It is entirely possible that First MTR have been talking to GTR about the appalling reliability of TL Siemens CLass 700s which are currently the least reliable trains in the UK at ~4000km per failure. According to GTR they are mostly software related, and I suppose they can always get better with the 707s (and 717s for the Moorgate services. It has to be remembered that DfT specified and ordered them, not the TOC. The 700s are good moving at commuters (wide doors) but are not comfortable, with the hardest seats since pre-war timber slats. They have good acceleration for good time-keeping, but if they keep failing in the way that they have perhaps First MTR have a point. Not sure what their alternative will be though. Not sure that the RMT were correct in their response to this announcement, but perhaps they are reflecting on their avowed efforts to overthrow the Conservative government!

Huguenot   31/03/2017 at 15:12

Who ordered the trains, then? It's much better if a new franchisee orders new trains as it then gets what it wants and needs. Look at the fiasco of the Class 800s, ordered prematurely by the DfT, and now not up to the job because they can't keep to HST timings in diesel mode. Let's hope that First MTR orders new trains from Bombardier -- at least there is then a chance that they will be built in the UK. Oh, and they must have DCO/DOO capability, too. As for what to do with the Siemens trains, I suppose that they could be built for 25KV instead and used on the MML between London and Corby when that is electrified. Can they be uprated for 110mph like the Class 350s?

Andrew Gwilt   31/03/2017 at 15:24

And Stadler Flirt EDMU's (Bi-Mode) trains to be built for the London-Norwich intercity route and regional rural services in East Anglia such as the East Suffolk Lines (Ipswich-Lowestoft and Ipswich-Felixstowe Lines), Ipswich–Ely Line and Ipswich-Cambridge Lines, Bittern Line (Norwich-Sheringham and Cromer Line), Wherry Lines (Norwich-Great Yarmouth and Norwich-Lowestoft Lines), Breckland Line (Norwich-Ely Line) and Ely–Peterborough Line (to be named as Hareware Line) and Gainsborough line (Marks Tey-Sudbury Line) in Essex.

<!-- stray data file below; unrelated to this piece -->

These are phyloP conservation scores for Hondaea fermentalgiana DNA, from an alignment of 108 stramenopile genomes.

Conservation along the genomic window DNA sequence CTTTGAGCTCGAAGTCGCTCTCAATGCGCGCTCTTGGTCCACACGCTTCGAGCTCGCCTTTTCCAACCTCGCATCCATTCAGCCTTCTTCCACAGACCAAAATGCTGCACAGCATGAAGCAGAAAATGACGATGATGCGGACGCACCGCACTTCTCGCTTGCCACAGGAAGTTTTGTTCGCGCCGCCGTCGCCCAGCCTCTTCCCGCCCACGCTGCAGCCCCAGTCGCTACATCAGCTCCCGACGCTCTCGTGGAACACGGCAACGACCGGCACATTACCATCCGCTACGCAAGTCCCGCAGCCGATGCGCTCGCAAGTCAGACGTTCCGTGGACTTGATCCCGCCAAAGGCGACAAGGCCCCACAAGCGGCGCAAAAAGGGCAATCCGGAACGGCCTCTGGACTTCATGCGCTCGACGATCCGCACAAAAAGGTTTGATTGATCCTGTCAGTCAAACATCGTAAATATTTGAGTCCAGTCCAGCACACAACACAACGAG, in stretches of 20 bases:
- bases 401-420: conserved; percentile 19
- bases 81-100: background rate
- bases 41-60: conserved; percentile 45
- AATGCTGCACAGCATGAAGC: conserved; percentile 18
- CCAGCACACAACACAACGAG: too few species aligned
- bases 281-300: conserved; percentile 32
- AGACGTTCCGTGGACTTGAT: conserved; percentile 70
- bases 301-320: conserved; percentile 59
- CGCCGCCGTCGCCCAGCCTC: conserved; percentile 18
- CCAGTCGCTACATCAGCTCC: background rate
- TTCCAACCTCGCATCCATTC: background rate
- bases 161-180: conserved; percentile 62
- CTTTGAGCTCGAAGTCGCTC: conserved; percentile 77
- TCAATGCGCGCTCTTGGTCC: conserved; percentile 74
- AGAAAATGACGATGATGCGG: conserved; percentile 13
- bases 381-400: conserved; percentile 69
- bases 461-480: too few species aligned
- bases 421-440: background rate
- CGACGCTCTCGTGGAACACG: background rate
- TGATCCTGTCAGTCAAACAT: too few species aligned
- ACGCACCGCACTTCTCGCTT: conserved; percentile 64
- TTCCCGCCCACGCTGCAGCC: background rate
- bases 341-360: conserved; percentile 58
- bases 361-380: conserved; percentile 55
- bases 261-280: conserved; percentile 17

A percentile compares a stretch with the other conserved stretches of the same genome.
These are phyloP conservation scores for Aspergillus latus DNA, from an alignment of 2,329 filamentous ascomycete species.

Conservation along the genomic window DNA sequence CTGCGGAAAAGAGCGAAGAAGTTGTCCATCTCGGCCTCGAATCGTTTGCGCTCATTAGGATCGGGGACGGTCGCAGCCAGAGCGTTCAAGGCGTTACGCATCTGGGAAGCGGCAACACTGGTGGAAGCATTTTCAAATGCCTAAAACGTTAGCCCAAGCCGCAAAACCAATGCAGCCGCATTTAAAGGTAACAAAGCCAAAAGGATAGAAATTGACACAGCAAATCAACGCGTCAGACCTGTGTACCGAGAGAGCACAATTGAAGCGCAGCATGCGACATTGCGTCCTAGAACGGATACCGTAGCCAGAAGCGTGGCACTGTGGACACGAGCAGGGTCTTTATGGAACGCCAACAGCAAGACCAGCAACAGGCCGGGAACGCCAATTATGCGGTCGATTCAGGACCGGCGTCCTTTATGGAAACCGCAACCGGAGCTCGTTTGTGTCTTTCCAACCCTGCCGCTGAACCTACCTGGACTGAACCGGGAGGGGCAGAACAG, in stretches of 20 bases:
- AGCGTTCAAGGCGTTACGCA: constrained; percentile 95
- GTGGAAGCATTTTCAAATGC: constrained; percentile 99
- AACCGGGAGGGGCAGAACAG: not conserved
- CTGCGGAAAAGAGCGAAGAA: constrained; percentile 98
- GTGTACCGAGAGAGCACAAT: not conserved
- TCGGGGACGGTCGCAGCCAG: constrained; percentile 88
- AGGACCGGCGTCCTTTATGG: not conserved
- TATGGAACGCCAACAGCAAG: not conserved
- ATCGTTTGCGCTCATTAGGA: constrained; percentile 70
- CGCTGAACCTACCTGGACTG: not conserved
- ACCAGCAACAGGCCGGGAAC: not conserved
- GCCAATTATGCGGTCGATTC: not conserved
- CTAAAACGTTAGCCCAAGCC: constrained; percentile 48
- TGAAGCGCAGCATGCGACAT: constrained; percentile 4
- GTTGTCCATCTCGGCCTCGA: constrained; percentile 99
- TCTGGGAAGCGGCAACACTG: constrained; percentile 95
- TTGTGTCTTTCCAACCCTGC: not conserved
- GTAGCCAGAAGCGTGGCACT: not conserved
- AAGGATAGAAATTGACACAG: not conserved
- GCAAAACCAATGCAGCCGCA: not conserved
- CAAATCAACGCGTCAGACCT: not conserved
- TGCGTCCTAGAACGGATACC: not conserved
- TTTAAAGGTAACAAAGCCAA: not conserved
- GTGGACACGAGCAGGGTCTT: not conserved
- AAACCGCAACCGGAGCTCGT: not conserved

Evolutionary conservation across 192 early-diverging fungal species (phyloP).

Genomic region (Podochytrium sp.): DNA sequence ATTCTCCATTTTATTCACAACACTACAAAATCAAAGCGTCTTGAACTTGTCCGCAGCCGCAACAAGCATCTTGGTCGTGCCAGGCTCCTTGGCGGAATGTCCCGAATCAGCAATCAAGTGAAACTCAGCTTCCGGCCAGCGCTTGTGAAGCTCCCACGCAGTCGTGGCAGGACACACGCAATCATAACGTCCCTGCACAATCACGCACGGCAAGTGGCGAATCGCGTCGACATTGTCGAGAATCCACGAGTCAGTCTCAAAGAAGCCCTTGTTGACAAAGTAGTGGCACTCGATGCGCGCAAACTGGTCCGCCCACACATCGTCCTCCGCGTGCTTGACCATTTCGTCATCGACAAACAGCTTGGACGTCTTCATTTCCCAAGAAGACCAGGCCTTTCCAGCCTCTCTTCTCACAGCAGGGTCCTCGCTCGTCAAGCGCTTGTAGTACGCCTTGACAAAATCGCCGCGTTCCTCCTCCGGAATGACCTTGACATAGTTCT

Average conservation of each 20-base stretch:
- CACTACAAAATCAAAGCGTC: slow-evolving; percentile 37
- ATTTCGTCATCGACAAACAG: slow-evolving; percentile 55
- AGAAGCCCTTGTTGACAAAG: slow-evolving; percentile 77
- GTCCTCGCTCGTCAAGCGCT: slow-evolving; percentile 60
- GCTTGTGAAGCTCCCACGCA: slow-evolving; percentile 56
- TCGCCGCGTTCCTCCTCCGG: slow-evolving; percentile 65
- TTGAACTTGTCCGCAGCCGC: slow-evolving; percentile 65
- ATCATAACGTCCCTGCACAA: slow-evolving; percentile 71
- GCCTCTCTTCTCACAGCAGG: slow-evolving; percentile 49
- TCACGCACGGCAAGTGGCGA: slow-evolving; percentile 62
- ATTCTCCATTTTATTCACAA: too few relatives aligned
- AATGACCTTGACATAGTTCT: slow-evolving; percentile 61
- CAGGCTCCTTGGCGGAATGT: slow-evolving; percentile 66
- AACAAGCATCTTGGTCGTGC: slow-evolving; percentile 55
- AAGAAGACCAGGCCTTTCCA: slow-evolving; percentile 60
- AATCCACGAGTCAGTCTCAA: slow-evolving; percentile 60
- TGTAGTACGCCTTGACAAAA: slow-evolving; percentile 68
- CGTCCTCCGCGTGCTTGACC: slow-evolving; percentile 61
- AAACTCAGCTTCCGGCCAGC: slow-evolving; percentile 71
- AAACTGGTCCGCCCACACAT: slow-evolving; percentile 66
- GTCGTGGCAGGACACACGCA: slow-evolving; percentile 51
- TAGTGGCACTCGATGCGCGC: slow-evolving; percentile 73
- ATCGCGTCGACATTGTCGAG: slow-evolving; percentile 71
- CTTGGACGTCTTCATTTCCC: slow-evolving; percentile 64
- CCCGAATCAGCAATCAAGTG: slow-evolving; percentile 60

David   31/03/2017 at 15:25

I just hope that the trains that MTR want to introduce will not having seating like that on London Overground or the underground.

Andrew G   31/03/2017 at 15:25


Lee   31/03/2017 at 15:42

Martin T - It really is about time DOO/DCO was at least considered for the SWT suburban routes - all their guards currently do is shut themselves in cabs in the middle of trains and they *never* circulate among passengers. Unfortunately, SWT made a "we'll keep guards forever" pledge early in their existence, and that's certainly going to make the future painful. I wouldn't be surprised if they end up with a major dispute on their hands very quickly.

Bob   31/03/2017 at 16:14

It is really odd this happening, but I suspect that the leasing costs were too high for First MTR to make their bid viable. What I will say is that the 707's have the option of a Pantograph. If I was Angel Trains and Siemens, I would be looking at trying at other markets - and making my trains as flexible as possible. Remember that the Desiro's can be made into either Diesel, 25kV or Third Rail. Think about who else might want new trains [East Midland Trains, Great Western, ScotRail or even Arriva Train Wales]. There's a market; maybe everybody needs to think outside the box.

John Grant   31/03/2017 at 16:14

"SWT made a 'we'll keep guards forever' pledge early in their existence" -- maybe that's why they lost the franchise? The story says the new franchisee will be looking for a cheaper leasing deal but it doesn't actually say they wn't be the same physical trains. I agree with Huguenot that a franchisee ordering trains that won't be in service before the end of their franchise is crazy.

SWT Commuter   31/03/2017 at 17:26

Can't believe that why First MTR SouthWestern Trains will not allow the Class 707's to operate on the Waterloo-Windsor service from April unless only 1tph is used and they also want to ditch the Class 458/5's aswell. They have ruined the Southwest rail franchise. I much prefer that Stagecoach could of extend their contract to maintain the SWT franchises for 9-10 years more and to allow the Class 707's to start operating on the Windsor line with all 30 Class 707's to be delivered throughout this year. Before Siemens start manufacturing the Class 717's for Great Northern to be used on the Moorgate Line to replace the Class 313's that could be destined for Southern Coastway services as the current Class 313's are currently operated on the West Coastway and East Coastway services to/from Brighton. #BringBackStagecoachSouthWestTrainsFranchise